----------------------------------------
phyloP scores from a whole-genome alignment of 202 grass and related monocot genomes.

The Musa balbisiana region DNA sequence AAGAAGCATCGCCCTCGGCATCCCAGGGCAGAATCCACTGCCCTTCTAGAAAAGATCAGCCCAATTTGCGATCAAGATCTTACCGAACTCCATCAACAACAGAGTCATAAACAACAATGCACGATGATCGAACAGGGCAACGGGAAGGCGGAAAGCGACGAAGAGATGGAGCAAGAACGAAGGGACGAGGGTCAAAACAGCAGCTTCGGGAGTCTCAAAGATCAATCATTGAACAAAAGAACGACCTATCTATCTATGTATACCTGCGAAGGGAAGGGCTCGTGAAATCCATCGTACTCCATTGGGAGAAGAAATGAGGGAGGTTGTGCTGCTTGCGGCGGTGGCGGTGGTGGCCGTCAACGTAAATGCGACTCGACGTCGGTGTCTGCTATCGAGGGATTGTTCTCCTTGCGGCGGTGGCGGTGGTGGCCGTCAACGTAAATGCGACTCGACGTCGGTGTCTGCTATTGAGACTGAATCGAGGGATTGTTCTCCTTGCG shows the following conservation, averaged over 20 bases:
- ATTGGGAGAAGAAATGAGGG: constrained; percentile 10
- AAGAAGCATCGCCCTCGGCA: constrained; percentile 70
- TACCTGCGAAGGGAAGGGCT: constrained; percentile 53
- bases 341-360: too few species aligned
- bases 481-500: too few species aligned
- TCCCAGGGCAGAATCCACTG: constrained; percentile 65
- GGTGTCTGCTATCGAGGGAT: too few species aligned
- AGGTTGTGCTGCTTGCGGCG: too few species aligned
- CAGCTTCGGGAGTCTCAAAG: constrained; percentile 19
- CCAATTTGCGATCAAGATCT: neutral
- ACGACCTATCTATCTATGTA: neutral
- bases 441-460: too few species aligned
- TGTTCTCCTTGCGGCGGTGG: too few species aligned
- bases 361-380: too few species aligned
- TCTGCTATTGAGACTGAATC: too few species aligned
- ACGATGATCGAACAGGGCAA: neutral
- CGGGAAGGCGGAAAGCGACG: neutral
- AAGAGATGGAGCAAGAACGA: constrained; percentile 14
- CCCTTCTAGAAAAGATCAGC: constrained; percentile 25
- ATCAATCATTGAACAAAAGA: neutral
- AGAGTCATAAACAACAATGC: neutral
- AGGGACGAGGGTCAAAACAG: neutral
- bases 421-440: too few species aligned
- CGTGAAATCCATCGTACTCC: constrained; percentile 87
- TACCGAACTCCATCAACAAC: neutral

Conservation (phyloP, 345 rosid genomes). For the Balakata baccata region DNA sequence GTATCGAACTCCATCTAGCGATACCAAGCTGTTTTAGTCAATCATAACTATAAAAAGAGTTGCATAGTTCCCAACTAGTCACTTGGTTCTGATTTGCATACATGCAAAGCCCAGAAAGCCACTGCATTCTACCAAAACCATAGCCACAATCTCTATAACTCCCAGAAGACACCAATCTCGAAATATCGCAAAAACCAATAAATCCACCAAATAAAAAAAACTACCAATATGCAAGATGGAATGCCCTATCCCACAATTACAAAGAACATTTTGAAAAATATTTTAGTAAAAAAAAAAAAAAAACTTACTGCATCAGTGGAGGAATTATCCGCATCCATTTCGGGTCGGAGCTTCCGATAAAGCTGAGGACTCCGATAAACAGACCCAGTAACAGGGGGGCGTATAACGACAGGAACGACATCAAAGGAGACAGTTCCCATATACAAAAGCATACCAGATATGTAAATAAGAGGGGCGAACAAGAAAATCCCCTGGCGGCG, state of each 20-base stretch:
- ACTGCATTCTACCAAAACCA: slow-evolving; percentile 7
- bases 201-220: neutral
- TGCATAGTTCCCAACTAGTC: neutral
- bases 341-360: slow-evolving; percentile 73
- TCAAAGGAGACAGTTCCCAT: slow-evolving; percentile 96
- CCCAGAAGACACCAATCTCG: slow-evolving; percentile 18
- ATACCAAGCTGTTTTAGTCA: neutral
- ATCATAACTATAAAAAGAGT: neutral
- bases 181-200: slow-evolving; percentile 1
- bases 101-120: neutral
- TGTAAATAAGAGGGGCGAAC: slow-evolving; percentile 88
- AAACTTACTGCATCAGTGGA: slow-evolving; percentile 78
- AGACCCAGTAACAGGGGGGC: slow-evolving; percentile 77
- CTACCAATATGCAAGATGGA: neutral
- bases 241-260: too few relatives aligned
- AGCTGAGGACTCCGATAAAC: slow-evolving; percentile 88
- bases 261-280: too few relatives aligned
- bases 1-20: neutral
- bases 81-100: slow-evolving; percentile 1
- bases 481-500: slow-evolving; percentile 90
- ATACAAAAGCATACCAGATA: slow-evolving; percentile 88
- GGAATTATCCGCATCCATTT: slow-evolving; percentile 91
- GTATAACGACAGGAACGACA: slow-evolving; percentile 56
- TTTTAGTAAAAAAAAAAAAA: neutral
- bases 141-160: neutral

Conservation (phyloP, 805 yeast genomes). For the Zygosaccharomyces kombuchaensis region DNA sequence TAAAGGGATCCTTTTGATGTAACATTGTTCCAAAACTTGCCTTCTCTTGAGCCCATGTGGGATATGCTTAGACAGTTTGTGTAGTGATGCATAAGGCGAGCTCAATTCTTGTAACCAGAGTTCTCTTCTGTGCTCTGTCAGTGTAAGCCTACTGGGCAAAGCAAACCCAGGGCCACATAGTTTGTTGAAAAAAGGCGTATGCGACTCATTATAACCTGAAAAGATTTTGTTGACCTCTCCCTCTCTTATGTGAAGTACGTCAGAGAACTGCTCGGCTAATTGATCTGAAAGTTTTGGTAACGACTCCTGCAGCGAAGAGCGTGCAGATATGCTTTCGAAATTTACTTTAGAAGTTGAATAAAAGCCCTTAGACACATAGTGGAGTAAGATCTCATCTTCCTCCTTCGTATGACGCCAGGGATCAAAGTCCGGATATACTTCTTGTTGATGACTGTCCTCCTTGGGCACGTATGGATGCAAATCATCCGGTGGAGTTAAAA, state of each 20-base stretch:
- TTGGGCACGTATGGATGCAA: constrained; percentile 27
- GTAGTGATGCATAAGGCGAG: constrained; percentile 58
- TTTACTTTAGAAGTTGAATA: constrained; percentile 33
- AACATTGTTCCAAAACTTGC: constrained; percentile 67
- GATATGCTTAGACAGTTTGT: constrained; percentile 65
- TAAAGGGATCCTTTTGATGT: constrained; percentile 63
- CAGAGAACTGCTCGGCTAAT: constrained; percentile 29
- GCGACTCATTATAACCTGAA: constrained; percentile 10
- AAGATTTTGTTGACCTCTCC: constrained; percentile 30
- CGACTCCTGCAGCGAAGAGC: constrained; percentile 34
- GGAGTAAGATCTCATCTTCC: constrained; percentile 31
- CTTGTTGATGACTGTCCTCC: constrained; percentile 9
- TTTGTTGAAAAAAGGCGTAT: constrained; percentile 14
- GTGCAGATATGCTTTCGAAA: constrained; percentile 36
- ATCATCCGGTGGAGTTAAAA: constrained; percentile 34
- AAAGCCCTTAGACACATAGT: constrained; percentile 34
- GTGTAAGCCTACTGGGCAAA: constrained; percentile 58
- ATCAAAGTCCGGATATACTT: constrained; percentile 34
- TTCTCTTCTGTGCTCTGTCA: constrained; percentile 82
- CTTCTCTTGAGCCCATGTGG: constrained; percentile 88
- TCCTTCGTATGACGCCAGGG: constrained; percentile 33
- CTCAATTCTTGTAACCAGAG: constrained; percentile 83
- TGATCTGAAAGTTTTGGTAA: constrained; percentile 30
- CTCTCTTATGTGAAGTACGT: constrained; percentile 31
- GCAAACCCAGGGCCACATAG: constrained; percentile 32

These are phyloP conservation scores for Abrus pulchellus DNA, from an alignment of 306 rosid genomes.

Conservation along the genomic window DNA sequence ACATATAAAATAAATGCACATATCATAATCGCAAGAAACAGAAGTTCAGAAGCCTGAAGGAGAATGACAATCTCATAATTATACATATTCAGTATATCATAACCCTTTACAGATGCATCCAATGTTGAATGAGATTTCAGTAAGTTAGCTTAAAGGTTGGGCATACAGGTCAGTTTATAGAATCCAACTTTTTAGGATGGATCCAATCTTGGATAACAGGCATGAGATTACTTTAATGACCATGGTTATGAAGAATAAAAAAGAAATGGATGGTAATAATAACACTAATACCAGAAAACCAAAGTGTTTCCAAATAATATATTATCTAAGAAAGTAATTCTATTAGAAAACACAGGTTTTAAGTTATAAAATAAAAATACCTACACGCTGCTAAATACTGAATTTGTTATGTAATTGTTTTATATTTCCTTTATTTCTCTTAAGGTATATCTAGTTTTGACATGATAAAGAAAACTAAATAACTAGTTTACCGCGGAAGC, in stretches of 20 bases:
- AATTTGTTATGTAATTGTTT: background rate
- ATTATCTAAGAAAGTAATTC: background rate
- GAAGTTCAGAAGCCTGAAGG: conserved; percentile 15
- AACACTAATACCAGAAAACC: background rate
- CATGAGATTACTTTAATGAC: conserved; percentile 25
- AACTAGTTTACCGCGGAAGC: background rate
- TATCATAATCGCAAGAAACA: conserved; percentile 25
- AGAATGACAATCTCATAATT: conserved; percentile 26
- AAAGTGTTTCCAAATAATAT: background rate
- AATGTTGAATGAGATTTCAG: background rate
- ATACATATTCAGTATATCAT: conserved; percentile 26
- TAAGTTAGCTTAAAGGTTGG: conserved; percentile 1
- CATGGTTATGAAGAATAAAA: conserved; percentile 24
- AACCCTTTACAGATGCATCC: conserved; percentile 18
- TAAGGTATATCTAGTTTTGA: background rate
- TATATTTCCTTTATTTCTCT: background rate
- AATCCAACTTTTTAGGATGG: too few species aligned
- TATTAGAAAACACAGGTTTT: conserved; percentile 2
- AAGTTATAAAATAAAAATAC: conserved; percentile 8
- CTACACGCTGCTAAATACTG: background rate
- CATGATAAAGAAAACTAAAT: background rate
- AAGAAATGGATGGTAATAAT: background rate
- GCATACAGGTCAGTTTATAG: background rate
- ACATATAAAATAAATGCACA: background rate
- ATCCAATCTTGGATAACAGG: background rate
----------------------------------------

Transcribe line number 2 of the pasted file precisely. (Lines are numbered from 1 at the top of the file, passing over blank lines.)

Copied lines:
The Musa balbisiana region DNA sequence AAGAAGCATCGCCCTCGGCATCCCAGGGCAGAATCCACTGCCCTTCTAGAAAAGATCAGCCCAATTTGCGATCAAGATCTTACCGAACTCCATCAACAACAGAGTCATAAACAACAATGCACGATGATCGAACAGGGCAACGGGAAGGCGGAAAGCGACGAAGAGATGGAGCAAGAACGAAGGGACGAGGGTCAAAACAGCAGCTTCGGGAGTCTCAAAGATCAATCATTGAACAAAAGAACGACCTATCTATCTATGTATACCTGCGAAGGGAAGGGCTCGTGAAATCCATCGTACTCCATTGGGAGAAGAAATGAGGGAGGTTGTGCTGCTTGCGGCGGTGGCGGTGGTGGCCGTCAACGTAAATGCGACTCGACGTCGGTGTCTGCTATCGAGGGATTGTTCTCCTTGCGGCGGTGGCGGTGGTGGCCGTCAACGTAAATGCGACTCGACGTCGGTGTCTGCTATTGAGACTGAATCGAGGGATTGTTCTCCTTGCG shows the following conservation, averaged over 20 bases: